3. Oh no, Heinlein was the kingpin of my SF youth – Future History, Valentine Smith, Lazarus Long, Rudbek cubed, Cas and Pol and the Space Family Stone all have a place in my heart (and a dusty corner of my bookshelves)

      4. Never heard of it before but my teachers never put me onto Phillip Larkin or Dylan Thomas. What a poor bunch of fools they were

    2. I just copied what it said in the BRB. It would have been interesting to learn RD’s views on slang American/Martianisms in his English crossword

  10. I was impressed by the very smooth surface reading of 20a, a lovely anagram. The wordplay of the obscure 3d was good enough to produce the answer, although I doubt I will ever see it again. That aside, this was a thoroughly enjoyable and entertaining puzzle, not too tough but always fun to complete.

    Thanks to Gila and MP.

  11. I too had a long list of new words to me which upped the difficulty. Favourite was 24d when the penny dropped. Thanks Gila and MP.

  12. We struggled with 27a and still can’t find a mention of the answer in our BRB. Maybe we don’t spend enough time on Facebook or the like to have taken it into our lexicon.
    An enjoyable solve, tricky in places.
    Thanks Gila and MP.

    1. 2Ks, 27a. The answer is in the latest BRB (p. 145). It’s slang for “best friend”. You obviously don’t watch The Big Bang Theory.

  13. 3d was new to me too. My alien vocabulary, such as it it, comes from Star Trek. Didn’t we have a Klingon some while ago?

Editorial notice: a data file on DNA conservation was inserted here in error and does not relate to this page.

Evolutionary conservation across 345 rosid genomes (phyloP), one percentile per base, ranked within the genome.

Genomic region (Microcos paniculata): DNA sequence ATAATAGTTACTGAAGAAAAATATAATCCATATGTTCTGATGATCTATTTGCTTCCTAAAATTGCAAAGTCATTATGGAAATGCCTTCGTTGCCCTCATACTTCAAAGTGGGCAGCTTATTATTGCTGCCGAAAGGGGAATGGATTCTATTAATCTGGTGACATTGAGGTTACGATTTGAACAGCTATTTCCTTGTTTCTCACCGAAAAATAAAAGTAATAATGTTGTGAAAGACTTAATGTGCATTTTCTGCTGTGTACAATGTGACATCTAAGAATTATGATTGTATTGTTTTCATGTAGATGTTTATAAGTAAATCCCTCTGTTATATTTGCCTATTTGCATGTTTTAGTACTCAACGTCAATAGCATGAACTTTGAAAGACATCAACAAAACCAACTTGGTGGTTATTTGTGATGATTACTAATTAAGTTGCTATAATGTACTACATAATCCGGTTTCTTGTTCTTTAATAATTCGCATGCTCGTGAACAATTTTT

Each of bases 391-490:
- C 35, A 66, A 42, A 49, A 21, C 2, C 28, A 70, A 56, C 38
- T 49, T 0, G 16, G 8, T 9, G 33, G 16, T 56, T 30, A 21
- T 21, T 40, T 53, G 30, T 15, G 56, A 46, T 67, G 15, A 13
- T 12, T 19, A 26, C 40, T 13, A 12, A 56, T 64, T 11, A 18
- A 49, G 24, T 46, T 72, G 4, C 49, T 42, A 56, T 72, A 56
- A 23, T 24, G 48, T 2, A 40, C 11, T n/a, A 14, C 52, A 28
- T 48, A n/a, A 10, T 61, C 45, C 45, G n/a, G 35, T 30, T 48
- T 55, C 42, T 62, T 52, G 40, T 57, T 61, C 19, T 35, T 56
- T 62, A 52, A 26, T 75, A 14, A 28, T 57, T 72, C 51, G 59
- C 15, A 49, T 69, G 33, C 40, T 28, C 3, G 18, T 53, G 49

1. No, just as Miffs says in the hints you need the principle letters of the next two words and a term meaning good or well to fit the definition Understand
      The word is obscure from an American Sci-Fi novel that makes it suitable for a toughie.

          1. The definition you give would cover a word’s origins. The first letter of a word would not come under that heading.
            Principal has the meaning of first in order.

            1. I don’t disagree that principal would be an OK synonym (it isn’t the clue “definition” we’re discussing) but that would spoil the surface somewhat. Using “principle” in the sense of source, origin in a cryptic clue doesn’t necessarily refer to the history/root/etymology of the word in question, it can just mean the source/beginning/origin (or first letter) of the word. That’s how I see it.

                1. No, it’a a noun. The device in question is used quite regularly by setters. The clue is fine. But it’s OK if you’re not convinced.

  14. A great puzzle with the weird vegetable causing much more trouble than the very clearly clued, and delightfully playful 3d. More of the latter is what I want to see in 21st Century crosswords.